"Fed officials suggested they had become less concerned in recent weeks about turbulent financial markets and uncertain economic developments overseas ... open[ing] the door more explicitly than they have before to raising rates at a final 2015 meeting in December."
"Three topics dominated our client discussions this week: (1) Hedge fund performance in the wake of the collapse in Valeant Pharmaceuticals (VRX) during the past five days; (2) cash return to shareholders, especially buyback activity; and (3) 3Q results."
Yesterday morning, when previewing the day's tumultuous events, we said that "Futures Are Firm On Hope Draghi Will Give Green Light To BTFD." And boy did Draghi give a green light, that and then some, when his press conference unleashed one of the biggest one-day US equity rallies in 2015. This morning it has been more of the same, with global market momentum on the heels of Draghi's confirmation that Europe's economy is again backsliding (it's a good thing, if only for stocks), leading to momentum for US equity futures, which together with soaring tech/cloud, earnings if no other, are on their way to take out recent all time highs.
"The basic assertion is the following: the U.S. economy is not showing signs of entering into recession, thus stocks are not at risk of falling into a sustained bear market. Unfortunately, this conclusion is not necessarily true. For history has shown on numerous occasions that you do not need to have an economic recession looming on the horizon to see U.S. stocks fall into a bear market."
After yesterday's dramatic late day market rout catalyzed by the tumble in the biotech sector in general, and Valeant in particular, and foreseen in its entirety by Gartman who went bullish just hours before, this morning US equity futures and European stocks have recouped some losses on the recursive, and traditional, hope that Mario Draghi will say something to push risk higher when he speaks in 2 hours at the ECB's press conference in Malta. And yet, just like Yellen a month ago, Draghi faces the paradox of reflexivity that after years of being ignored, is the "new thing" in town: how does he intervene and demonstrate he is readier than ever to set up stimulus, without panicking investors over euro area’s health.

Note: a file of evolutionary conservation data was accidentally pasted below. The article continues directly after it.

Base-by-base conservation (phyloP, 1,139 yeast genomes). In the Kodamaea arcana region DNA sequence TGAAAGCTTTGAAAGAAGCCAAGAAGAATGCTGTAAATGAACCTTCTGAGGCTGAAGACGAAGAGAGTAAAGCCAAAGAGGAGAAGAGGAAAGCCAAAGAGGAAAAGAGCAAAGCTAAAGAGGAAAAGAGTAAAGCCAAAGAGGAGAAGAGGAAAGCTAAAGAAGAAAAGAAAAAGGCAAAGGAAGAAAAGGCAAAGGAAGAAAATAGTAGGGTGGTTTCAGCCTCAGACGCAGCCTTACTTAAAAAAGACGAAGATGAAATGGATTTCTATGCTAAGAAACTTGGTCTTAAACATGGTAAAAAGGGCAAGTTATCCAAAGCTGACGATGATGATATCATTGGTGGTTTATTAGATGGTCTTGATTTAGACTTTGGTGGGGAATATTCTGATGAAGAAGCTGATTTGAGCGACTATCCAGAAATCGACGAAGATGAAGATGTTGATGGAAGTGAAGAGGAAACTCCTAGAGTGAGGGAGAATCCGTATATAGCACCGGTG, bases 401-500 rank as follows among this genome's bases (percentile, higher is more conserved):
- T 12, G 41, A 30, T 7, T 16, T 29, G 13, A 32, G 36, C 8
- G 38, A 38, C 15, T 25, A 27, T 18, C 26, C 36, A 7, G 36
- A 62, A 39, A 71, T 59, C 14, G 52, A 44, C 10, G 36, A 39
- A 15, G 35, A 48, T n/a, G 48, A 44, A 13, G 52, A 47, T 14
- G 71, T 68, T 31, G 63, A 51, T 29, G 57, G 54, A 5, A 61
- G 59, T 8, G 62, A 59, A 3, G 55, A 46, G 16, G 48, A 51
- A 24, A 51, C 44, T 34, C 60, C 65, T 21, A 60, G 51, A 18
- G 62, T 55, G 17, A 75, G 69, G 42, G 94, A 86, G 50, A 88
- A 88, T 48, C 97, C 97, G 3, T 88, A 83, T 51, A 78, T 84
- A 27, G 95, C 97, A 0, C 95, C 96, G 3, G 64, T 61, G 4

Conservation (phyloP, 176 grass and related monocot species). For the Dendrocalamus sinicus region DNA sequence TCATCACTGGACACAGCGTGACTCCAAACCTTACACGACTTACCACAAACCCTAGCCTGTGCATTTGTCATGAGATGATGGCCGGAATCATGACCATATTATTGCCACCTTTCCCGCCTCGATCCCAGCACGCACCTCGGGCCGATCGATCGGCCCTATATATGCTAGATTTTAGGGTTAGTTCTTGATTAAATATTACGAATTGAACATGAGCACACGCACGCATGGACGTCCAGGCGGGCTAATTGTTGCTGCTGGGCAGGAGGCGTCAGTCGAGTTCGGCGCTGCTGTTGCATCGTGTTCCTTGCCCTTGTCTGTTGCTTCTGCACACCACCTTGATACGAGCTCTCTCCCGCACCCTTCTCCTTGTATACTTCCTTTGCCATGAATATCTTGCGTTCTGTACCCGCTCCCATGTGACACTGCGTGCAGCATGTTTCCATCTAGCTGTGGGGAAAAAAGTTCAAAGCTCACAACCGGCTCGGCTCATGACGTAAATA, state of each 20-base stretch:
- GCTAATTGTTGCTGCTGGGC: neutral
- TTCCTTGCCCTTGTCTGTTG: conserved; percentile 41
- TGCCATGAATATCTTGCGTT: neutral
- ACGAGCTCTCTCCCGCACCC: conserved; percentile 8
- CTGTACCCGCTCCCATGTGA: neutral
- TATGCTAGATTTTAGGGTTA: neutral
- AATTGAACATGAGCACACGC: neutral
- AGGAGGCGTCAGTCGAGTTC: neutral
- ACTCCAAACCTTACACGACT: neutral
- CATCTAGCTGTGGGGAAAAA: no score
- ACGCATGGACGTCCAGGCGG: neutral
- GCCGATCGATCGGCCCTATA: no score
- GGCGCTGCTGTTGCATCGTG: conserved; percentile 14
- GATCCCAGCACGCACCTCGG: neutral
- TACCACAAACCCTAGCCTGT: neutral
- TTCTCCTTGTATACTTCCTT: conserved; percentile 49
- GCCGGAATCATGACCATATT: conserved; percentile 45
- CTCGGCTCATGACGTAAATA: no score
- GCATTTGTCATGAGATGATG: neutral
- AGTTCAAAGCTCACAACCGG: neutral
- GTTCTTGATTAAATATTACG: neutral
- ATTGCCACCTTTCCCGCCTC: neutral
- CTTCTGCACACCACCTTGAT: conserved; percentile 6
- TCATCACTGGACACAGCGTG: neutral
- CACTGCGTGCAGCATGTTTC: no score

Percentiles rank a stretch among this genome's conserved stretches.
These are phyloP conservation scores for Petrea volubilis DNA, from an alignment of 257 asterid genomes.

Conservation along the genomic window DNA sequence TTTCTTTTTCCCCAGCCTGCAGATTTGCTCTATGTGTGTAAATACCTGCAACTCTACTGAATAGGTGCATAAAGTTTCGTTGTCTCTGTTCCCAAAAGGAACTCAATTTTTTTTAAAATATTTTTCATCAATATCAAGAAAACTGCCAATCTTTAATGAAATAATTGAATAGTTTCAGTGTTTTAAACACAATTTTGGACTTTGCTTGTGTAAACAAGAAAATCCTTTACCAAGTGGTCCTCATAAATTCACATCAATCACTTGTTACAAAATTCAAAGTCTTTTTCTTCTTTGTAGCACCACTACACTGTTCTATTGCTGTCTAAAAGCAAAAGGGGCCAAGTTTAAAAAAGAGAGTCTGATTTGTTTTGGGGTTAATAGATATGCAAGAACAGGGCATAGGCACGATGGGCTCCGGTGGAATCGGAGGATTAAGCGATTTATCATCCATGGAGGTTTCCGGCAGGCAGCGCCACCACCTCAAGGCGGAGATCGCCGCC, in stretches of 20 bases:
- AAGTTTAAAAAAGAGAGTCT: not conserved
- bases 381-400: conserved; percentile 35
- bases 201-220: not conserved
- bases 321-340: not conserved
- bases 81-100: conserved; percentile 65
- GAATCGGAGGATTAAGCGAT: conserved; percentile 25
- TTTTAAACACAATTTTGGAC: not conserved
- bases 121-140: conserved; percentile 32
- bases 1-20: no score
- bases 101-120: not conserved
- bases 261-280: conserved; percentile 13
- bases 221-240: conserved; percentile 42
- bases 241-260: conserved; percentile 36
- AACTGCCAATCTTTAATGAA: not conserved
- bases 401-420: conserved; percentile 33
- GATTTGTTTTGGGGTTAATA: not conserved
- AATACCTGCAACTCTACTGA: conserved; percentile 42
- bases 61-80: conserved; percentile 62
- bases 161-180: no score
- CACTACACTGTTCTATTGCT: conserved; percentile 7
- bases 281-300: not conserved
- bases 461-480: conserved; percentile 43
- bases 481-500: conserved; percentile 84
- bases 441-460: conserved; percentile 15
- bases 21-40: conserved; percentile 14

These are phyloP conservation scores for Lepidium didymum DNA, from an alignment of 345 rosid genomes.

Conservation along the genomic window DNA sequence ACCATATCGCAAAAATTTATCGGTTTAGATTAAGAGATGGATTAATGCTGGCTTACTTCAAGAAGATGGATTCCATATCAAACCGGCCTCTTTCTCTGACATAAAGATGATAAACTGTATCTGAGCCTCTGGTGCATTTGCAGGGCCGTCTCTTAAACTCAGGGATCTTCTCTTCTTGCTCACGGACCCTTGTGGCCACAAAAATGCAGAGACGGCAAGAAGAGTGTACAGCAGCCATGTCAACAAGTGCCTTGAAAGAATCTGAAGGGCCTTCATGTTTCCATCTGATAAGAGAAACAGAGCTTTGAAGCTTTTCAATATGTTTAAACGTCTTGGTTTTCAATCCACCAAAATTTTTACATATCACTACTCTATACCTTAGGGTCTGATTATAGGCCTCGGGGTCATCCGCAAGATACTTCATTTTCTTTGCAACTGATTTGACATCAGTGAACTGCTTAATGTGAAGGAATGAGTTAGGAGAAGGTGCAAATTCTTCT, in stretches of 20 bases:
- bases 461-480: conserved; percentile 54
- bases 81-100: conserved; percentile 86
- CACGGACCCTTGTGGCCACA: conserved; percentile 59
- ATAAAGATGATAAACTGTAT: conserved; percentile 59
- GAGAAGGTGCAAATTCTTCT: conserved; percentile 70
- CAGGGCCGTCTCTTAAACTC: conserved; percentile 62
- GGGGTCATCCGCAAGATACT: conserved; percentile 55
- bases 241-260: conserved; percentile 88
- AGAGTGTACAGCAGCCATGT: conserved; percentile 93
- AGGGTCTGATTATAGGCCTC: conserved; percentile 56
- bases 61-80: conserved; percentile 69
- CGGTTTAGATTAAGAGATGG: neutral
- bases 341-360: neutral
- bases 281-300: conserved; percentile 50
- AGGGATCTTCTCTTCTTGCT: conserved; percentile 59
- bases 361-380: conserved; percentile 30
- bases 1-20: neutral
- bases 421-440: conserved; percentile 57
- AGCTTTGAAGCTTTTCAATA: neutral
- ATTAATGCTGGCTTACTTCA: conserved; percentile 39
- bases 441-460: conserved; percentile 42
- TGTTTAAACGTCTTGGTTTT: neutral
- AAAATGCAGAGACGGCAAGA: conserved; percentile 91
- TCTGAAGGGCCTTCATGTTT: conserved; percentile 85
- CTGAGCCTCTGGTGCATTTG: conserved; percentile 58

"My expectation is that under President Xi's term, average growth rates are unlikely to exceed three to four percent. And that's not my prediction, that's the upper limit of my prediction."
The single most important “unknown unknown” today is any random event that may unexpectedly cause global central banks to withdraw their stated support of markets. Moral hazard has contributed to a significant build up in short and leveraged volatility creating a shadow ‘volatility gamma’ that reinforces the current trend in volatility direction. Rising volatility is followed by more rising volatility and vice versa. The pattern is creating a pro-cyclical monster of short volatility that, if left unchecked will contribute to a repeat of the May 2010 Flash Crash or 1987 Black Monday Crash. August 2015 was just an appetizer.
Investors Are Terrified Of An EM Debt Crisis, But Are Bullish Because They Think Everyone Else Is TooSubmitted by Tyler Durden on 10/13/2015 10:09 -0500
Welcome to Reflexivity 101.
"We've Never Seen Anything Like This" - Dumbfounded Central Bankers Brace For "Rolling Series Of Crises"Submitted by Tyler Durden on 10/12/2015 19:15 -0500
"I heard time and again this week from governors of emerging-market central banks that it’s not the hike itself that worries them. It’s how much and when it occurs." "Delaying an increase in rates only increases volatility and uncertainty in emerging markets."
Between a convoluted, self-referential reaction function and a cacophony of Fed speakers, the market simply can no longer process the FOMC's message and with that in mind, we bring you RBS’ Alberto Gallo who asks if perhaps we have reached “peak Fedspeak”.
The cyclical fallout from the Great Financial Crisis and the secular deflationary “D’s” of excess Debt, tech Disruption, aging Demographics have been the major catalysts for deflation.
"If only it was that easy to print our way out of a global crisis."
WSJ’s Fed whisperer is always good for a bit of Eccles propaganda and so, for whatever it's worth to you, we present the following Hilsy interpretation of the just-released minutes from the “most important” Fed meeting in recent history.